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# Is there better way to create lazy variable initialization?

netanelrevah
1#
netanelrevah Published in 2017-12-06 21:22:39Z
 I want to create code that initialize variable only when I really need it. But initializing in the regular way: var = None if var is None: var = factory() var2 = var  Make too much noise in the code. I tried to create fast solution but I feel there is better option. This is my solution that is fast but can't get parameters and use defaultdict for this. def lazy_variable(factory): data = defaultdict(factory) return lambda: data[''] var = lazy_variable(a_factory) var2 = var()  More questions: is there fast python container that holds only one variable? is there a way to return value without calling the function with parenthesis? EDIT: Please consider performance. I know i can create a class that can have this behavior, but it slower then the simple solution and also the default dict solution. trying some of the solutions: define: import cachetools.func import random @cachetools.func.lru_cache(None) def factory(i): return random.random()  and run: %%timeit for i in xrange(100): q = factory(i) q = factory(i)  got: 100 loops, best of 3: 2.63 ms per loop  naive: %%timeit for i in xrange(100): a = None if a is None: a = random.random() q = a q = a  got: The slowest run took 4.71 times longer than the fastest. This could mean that an intermediate result is being cached. 100000 loops, best of 3: 14.8 µs per loop  I'm not sure what was cached defaultdict solution: %%timeit for i in xrange(100): a = lazy_variable(random.random) q = a() q = a()  got: The slowest run took 4.11 times longer than the fastest. This could mean that an intermediate result is being cached. 10000 loops, best of 3: 76.3 µs per loop  Tnx!
Michael Butscher
2#
Michael Butscher Reply to 2017-12-06 21:41:54Z
 A simple container (but which needs the parentheses nevertheless) can be done e.g. like this: class Container: UNDEF = object() def __init__(self, factory): self.data = Container.UNDEF self.factory = factory def __call__(self): if self.data is Container.UNDEF: self.data = self.factory() return self.data # Test: var = Container(lambda: 5) print(var()) print(var()) 
zwer
3#
zwer Reply to 2017-12-06 21:52:52Z
 If we're talking about instance variables, then yes - you can write your own wrapper and have it behave the way you want: class LazyVar(object): def __init__(self, factory, *args, **kwargs): self.id = "__value_" + str(id(self)) # internal store self.factory = factory self.args = args self.kwargs = kwargs def __get__(self, instance, owner): if instance is None: return self else: try: return getattr(instance, self.id) except AttributeError: value = self.factory(*self.args, **self.kwargs) setattr(instance, self.id, value) return value def factory(name): print("Factory called, initializing: " + name) return name.upper() # just for giggles class TestClass(object): foo = LazyVar(factory, "foo") bar = LazyVar(factory, "bar")  You can test it as: test = TestClass() print("Foo will get initialized the moment we mention it") print("Foo's value is:", test.foo) print("It will also work for referencing, so even tho bar is not initialized...") another_bar = test.bar print("It gets initialized the moment we set its value to some other variable") print("They, of course, have the same value: {} vs {}".format(test.bar, another_bar))  Which will print: Foo will get initialized the moment we mention it Factory called, initializing: foo Foo's value is: FOO It will also work for referencing, so even tho bar is not initialized... Factory called, initializing: bar It gets initialized the moment we set its value to some other variable They, of course, have the same value: BAR vs BAR Unfortunately, you cannot use the same trick for globally declared variables as __get__() gets called only when accessed as instance vars.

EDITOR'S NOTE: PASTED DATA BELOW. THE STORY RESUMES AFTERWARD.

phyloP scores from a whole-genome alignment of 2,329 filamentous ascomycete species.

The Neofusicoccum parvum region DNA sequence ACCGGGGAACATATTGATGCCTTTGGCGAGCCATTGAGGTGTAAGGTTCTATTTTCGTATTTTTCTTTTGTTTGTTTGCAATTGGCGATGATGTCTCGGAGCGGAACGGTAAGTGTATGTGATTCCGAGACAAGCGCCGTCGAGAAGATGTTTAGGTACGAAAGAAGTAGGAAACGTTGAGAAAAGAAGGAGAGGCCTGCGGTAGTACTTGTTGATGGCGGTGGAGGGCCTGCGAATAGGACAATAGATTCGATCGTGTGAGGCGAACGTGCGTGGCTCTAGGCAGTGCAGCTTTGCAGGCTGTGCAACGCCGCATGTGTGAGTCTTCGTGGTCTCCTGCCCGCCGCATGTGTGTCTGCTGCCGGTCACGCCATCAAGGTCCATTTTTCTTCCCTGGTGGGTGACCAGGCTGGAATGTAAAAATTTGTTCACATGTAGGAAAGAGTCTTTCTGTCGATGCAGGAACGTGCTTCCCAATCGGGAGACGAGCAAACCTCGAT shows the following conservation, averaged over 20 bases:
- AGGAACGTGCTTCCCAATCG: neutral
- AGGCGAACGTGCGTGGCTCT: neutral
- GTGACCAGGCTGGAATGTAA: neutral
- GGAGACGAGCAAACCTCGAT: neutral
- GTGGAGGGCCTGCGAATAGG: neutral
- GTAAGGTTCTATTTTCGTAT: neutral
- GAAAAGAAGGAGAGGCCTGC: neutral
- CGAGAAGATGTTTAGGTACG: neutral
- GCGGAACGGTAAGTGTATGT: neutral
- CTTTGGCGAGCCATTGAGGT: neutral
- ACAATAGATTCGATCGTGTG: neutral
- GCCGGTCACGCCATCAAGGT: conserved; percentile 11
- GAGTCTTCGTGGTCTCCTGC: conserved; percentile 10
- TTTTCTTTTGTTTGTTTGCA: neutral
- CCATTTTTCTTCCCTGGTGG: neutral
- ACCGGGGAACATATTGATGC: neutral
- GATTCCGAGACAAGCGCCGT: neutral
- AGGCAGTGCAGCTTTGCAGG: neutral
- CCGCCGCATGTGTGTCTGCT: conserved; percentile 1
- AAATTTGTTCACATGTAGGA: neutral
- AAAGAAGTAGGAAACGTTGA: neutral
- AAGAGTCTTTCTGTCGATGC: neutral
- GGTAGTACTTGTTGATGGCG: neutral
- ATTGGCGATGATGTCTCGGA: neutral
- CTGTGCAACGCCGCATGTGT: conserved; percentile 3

timgeb
4#
timgeb Reply to 2017-12-06 21:54:39Z
 Well you could simply access locals() or globals() and type var2 = locals().get('var', factory())  but I have never been in a situation where that would be useful, so you should probably evaluate why you want to do what you want to do.
Paul Panzer
5#
Paul Panzer Reply to 2017-12-06 22:35:29Z
 If I understand you correctly then some of the functionality you are interested in is provided by functools.lru_cache: import functools as ft @ft.lru_cache(None) def lazy(): print("I'm working soo hard") return sum(range(1000)) lazy() # 1st time factory is called # I'm working soo hard # 499500 lazy() # afterwards cached result is used # 499500  The decorated factory may also take parameters: @ft.lru_cache(None) def lazy_with_args(x): print("I'm working so hard") return sum((x+i)**2 for i in range(100)) lazy_with_args(3.4) # I'm working so hard # 363165.99999999994 lazy_with_args(3.4) # 363165.99999999994 # new parametes, factory is used to compute new value lazy_with_args(-1.2) # I'm working so hard # 316614.00000000006 lazy_with_args(-1.2) # 316614.00000000006 # old value stays in cache lazy_with_args(3.4) # 363165.99999999994 
netanelrevah
6#
netanelrevah Reply to 2017-12-12 22:06:21Z
 Ok, I think i found a nice and fast solution using generators: def create_and_generate(creator): value = creator() while True: yield value def lazy_variable(creator): generator_instance = create_and_generate(creator) return lambda: next(generator_instance)  another fast solution is: def lazy_variable(factory): data = [] def f(): if not data: data.extend((factory(),)) return data[0] return f  but I thing the generator is more clear.
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